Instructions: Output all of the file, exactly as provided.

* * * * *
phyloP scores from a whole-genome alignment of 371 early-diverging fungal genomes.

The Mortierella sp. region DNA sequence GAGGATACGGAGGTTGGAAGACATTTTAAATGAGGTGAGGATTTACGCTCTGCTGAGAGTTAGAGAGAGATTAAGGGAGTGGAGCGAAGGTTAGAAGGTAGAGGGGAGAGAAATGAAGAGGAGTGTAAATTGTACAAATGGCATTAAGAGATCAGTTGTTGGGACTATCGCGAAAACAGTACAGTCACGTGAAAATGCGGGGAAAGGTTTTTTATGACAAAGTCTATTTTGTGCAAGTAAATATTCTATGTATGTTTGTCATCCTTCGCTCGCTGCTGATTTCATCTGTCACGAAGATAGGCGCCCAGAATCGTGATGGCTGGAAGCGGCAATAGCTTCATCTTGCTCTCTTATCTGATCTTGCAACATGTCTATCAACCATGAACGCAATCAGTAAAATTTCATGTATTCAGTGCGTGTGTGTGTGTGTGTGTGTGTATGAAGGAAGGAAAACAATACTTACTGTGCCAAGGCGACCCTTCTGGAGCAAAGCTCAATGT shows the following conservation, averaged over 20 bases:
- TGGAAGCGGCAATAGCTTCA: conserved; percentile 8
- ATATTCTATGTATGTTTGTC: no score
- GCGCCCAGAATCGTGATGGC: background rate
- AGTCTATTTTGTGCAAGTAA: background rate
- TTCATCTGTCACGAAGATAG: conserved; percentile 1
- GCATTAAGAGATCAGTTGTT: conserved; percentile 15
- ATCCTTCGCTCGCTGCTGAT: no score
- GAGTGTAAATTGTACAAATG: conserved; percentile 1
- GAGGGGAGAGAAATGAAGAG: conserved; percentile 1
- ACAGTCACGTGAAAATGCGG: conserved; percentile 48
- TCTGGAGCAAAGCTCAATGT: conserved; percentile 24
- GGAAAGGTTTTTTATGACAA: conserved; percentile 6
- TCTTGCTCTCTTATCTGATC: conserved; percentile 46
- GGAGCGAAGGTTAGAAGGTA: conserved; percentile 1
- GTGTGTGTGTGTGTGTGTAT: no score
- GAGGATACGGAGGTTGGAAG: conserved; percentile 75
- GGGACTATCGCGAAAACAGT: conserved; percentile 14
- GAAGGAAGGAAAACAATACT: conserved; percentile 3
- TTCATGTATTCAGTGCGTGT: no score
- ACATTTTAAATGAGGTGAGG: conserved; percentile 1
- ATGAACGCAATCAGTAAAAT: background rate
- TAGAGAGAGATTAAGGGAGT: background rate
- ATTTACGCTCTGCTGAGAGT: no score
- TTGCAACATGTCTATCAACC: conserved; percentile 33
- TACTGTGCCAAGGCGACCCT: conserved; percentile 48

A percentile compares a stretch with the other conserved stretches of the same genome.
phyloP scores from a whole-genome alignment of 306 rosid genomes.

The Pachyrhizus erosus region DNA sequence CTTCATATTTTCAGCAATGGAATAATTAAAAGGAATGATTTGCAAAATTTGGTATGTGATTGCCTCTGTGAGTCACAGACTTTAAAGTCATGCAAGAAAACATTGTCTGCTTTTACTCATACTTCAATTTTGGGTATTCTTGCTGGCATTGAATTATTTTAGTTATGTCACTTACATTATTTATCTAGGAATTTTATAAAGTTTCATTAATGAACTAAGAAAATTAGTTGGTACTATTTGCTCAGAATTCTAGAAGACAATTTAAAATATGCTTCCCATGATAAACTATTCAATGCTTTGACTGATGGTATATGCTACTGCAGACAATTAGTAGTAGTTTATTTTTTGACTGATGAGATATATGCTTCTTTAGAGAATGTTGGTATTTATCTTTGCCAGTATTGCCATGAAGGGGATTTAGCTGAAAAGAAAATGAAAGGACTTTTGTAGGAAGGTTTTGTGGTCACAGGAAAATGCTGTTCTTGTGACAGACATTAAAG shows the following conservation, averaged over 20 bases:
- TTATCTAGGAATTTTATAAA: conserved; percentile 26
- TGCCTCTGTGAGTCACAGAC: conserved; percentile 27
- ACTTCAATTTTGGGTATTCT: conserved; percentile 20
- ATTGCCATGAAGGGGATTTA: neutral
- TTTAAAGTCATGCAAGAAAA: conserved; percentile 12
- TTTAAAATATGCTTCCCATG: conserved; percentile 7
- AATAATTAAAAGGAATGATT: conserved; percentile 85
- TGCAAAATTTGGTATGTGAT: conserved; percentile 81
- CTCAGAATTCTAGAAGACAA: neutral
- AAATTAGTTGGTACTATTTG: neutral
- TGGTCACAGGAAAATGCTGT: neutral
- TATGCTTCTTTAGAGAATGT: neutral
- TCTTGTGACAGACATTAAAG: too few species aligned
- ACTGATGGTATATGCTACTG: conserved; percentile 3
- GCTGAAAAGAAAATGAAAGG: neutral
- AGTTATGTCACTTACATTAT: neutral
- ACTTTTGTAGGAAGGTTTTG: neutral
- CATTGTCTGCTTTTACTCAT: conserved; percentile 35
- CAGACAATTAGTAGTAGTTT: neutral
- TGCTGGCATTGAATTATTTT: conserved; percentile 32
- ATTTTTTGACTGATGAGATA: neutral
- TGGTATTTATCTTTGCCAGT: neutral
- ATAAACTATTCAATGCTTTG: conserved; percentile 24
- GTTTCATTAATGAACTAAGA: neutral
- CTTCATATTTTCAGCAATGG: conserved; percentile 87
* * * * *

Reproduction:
phyloP scores from a whole-genome alignment of 371 early-diverging fungal genomes.

The Mortierella sp. region DNA sequence GAGGATACGGAGGTTGGAAGACATTTTAAATGAGGTGAGGATTTACGCTCTGCTGAGAGTTAGAGAGAGATTAAGGGAGTGGAGCGAAGGTTAGAAGGTAGAGGGGAGAGAAATGAAGAGGAGTGTAAATTGTACAAATGGCATTAAGAGATCAGTTGTTGGGACTATCGCGAAAACAGTACAGTCACGTGAAAATGCGGGGAAAGGTTTTTTATGACAAAGTCTATTTTGTGCAAGTAAATATTCTATGTATGTTTGTCATCCTTCGCTCGCTGCTGATTTCATCTGTCACGAAGATAGGCGCCCAGAATCGTGATGGCTGGAAGCGGCAATAGCTTCATCTTGCTCTCTTATCTGATCTTGCAACATGTCTATCAACCATGAACGCAATCAGTAAAATTTCATGTATTCAGTGCGTGTGTGTGTGTGTGTGTGTGTATGAAGGAAGGAAAACAATACTTACTGTGCCAAGGCGACCCTTCTGGAGCAAAGCTCAATGT shows the following conservation, averaged over 20 bases:
- TGGAAGCGGCAATAGCTTCA: conserved; percentile 8
- ATATTCTATGTATGTTTGTC: no score
- GCGCCCAGAATCGTGATGGC: background rate
- AGTCTATTTTGTGCAAGTAA: background rate
- TTCATCTGTCACGAAGATAG: conserved; percentile 1
- GCATTAAGAGATCAGTTGTT: conserved; percentile 15
- ATCCTTCGCTCGCTGCTGAT: no score
- GAGTGTAAATTGTACAAATG: conserved; percentile 1
- GAGGGGAGAGAAATGAAGAG: conserved; percentile 1
- ACAGTCACGTGAAAATGCGG: conserved; percentile 48
- TCTGGAGCAAAGCTCAATGT: conserved; percentile 24
- GGAAAGGTTTTTTATGACAA: conserved; percentile 6
- TCTTGCTCTCTTATCTGATC: conserved; percentile 46
- GGAGCGAAGGTTAGAAGGTA: conserved; percentile 1
- GTGTGTGTGTGTGTGTGTAT: no score
- GAGGATACGGAGGTTGGAAG: conserved; percentile 75
- GGGACTATCGCGAAAACAGT: conserved; percentile 14
- GAAGGAAGGAAAACAATACT: conserved; percentile 3
- TTCATGTATTCAGTGCGTGT: no score
- ACATTTTAAATGAGGTGAGG: conserved; percentile 1
- ATGAACGCAATCAGTAAAAT: background rate
- TAGAGAGAGATTAAGGGAGT: background rate
- ATTTACGCTCTGCTGAGAGT: no score
- TTGCAACATGTCTATCAACC: conserved; percentile 33
- TACTGTGCCAAGGCGACCCT: conserved; percentile 48

A percentile compares a stretch with the other conserved stretches of the same genome.
phyloP scores from a whole-genome alignment of 306 rosid genomes.

The Pachyrhizus erosus region DNA sequence CTTCATATTTTCAGCAATGGAATAATTAAAAGGAATGATTTGCAAAATTTGGTATGTGATTGCCTCTGTGAGTCACAGACTTTAAAGTCATGCAAGAAAACATTGTCTGCTTTTACTCATACTTCAATTTTGGGTATTCTTGCTGGCATTGAATTATTTTAGTTATGTCACTTACATTATTTATCTAGGAATTTTATAAAGTTTCATTAATGAACTAAGAAAATTAGTTGGTACTATTTGCTCAGAATTCTAGAAGACAATTTAAAATATGCTTCCCATGATAAACTATTCAATGCTTTGACTGATGGTATATGCTACTGCAGACAATTAGTAGTAGTTTATTTTTTGACTGATGAGATATATGCTTCTTTAGAGAATGTTGGTATTTATCTTTGCCAGTATTGCCATGAAGGGGATTTAGCTGAAAAGAAAATGAAAGGACTTTTGTAGGAAGGTTTTGTGGTCACAGGAAAATGCTGTTCTTGTGACAGACATTAAAG shows the following conservation, averaged over 20 bases:
- TTATCTAGGAATTTTATAAA: conserved; percentile 26
- TGCCTCTGTGAGTCACAGAC: conserved; percentile 27
- ACTTCAATTTTGGGTATTCT: conserved; percentile 20
- ATTGCCATGAAGGGGATTTA: neutral
- TTTAAAGTCATGCAAGAAAA: conserved; percentile 12
- TTTAAAATATGCTTCCCATG: conserved; percentile 7
- AATAATTAAAAGGAATGATT: conserved; percentile 85
- TGCAAAATTTGGTATGTGAT: conserved; percentile 81
- CTCAGAATTCTAGAAGACAA: neutral
- AAATTAGTTGGTACTATTTG: neutral
- TGGTCACAGGAAAATGCTGT: neutral
- TATGCTTCTTTAGAGAATGT: neutral
- TCTTGTGACAGACATTAAAG: too few species aligned
- ACTGATGGTATATGCTACTG: conserved; percentile 3
- GCTGAAAAGAAAATGAAAGG: neutral
- AGTTATGTCACTTACATTAT: neutral
- ACTTTTGTAGGAAGGTTTTG: neutral
- CATTGTCTGCTTTTACTCAT: conserved; percentile 35
- CAGACAATTAGTAGTAGTTT: neutral
- TGCTGGCATTGAATTATTTT: conserved; percentile 32
- ATTTTTTGACTGATGAGATA: neutral
- TGGTATTTATCTTTGCCAGT: neutral
- ATAAACTATTCAATGCTTTG: conserved; percentile 24
- GTTTCATTAATGAACTAAGA: neutral
- CTTCATATTTTCAGCAATGG: conserved; percentile 87